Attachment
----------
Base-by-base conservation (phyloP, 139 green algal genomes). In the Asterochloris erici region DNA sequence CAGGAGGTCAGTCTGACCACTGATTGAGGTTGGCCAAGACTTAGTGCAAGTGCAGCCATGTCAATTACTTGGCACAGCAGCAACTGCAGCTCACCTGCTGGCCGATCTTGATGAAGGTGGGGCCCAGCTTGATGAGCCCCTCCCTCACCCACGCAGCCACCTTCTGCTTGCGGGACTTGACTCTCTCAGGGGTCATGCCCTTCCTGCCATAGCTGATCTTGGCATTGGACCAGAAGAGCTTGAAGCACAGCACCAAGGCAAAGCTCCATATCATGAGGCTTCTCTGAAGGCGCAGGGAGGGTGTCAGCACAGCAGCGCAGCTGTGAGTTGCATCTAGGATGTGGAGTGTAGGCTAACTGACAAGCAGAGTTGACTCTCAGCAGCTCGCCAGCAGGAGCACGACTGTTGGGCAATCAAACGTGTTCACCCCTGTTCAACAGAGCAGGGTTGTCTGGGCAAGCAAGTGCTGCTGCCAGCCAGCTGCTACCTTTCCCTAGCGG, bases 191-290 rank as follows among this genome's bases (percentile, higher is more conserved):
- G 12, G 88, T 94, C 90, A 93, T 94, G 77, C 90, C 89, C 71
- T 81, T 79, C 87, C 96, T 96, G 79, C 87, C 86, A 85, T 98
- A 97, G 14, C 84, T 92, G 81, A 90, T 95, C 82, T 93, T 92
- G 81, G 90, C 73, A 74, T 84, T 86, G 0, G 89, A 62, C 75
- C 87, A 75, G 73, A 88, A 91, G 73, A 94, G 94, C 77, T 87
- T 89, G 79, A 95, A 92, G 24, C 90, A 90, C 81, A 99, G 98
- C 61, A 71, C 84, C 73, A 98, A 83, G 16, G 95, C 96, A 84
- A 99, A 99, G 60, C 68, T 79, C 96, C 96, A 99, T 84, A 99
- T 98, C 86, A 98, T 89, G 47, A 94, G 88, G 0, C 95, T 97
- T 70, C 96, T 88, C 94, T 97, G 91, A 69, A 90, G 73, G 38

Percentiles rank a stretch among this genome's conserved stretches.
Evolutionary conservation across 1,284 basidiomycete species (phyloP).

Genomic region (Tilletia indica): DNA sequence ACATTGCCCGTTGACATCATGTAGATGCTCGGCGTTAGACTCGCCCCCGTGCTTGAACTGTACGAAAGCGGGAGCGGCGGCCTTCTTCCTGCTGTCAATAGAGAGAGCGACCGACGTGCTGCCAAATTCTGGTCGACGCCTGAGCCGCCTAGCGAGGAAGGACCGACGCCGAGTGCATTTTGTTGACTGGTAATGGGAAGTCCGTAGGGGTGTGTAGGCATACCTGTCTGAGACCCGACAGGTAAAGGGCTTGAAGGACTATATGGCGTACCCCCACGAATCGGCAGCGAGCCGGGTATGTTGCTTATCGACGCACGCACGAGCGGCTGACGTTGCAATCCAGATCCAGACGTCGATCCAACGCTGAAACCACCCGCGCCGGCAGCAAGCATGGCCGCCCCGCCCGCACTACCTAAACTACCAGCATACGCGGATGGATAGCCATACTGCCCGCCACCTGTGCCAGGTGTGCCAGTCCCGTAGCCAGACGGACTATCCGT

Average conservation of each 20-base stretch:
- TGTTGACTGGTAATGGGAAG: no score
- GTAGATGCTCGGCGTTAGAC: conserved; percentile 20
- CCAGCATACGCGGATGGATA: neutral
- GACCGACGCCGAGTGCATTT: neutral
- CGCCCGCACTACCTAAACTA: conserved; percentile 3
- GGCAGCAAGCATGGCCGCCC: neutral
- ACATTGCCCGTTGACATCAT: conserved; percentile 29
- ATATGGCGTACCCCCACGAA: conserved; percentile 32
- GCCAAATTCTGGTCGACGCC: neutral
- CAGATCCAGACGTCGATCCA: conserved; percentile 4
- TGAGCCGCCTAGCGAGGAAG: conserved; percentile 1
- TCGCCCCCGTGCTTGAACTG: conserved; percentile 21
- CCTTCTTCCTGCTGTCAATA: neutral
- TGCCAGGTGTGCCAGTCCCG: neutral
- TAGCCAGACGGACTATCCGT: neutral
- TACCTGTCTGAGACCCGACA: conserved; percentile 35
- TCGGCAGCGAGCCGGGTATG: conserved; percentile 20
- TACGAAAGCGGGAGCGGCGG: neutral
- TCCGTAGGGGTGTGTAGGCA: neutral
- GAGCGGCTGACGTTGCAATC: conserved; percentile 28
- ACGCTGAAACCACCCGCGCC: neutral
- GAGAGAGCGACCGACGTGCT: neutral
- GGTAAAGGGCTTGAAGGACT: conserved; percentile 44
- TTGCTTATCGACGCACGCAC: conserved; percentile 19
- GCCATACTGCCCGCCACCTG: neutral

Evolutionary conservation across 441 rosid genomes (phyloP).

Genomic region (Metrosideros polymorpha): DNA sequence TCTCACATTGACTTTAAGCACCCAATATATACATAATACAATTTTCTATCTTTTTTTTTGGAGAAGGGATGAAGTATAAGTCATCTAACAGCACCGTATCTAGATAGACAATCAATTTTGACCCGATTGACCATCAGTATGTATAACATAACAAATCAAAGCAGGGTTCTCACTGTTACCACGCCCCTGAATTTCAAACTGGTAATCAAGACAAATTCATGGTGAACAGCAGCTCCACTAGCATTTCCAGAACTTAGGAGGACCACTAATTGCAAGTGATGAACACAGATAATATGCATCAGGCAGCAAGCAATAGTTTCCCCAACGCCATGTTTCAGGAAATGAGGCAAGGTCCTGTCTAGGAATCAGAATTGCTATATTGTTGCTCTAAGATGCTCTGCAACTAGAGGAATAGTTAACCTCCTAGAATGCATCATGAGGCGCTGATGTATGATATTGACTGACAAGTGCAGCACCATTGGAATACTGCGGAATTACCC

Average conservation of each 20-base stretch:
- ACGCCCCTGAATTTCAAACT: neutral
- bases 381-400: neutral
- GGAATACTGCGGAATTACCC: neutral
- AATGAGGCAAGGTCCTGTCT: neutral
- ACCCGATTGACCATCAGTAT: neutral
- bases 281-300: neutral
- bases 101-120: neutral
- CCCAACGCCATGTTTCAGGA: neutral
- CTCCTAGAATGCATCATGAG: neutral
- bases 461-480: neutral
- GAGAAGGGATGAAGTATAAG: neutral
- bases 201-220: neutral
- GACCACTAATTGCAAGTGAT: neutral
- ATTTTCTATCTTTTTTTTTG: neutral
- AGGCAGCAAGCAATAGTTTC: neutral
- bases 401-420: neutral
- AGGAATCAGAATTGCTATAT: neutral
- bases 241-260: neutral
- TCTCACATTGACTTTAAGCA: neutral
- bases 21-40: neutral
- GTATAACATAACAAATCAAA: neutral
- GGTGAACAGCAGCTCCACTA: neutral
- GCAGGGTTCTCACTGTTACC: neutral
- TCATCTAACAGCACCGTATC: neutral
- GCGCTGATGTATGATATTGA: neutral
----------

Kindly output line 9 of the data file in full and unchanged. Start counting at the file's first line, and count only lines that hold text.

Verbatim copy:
- A 99, A 99, G 60, C 68, T 79, C 96, C 96, A 99, T 84, A 99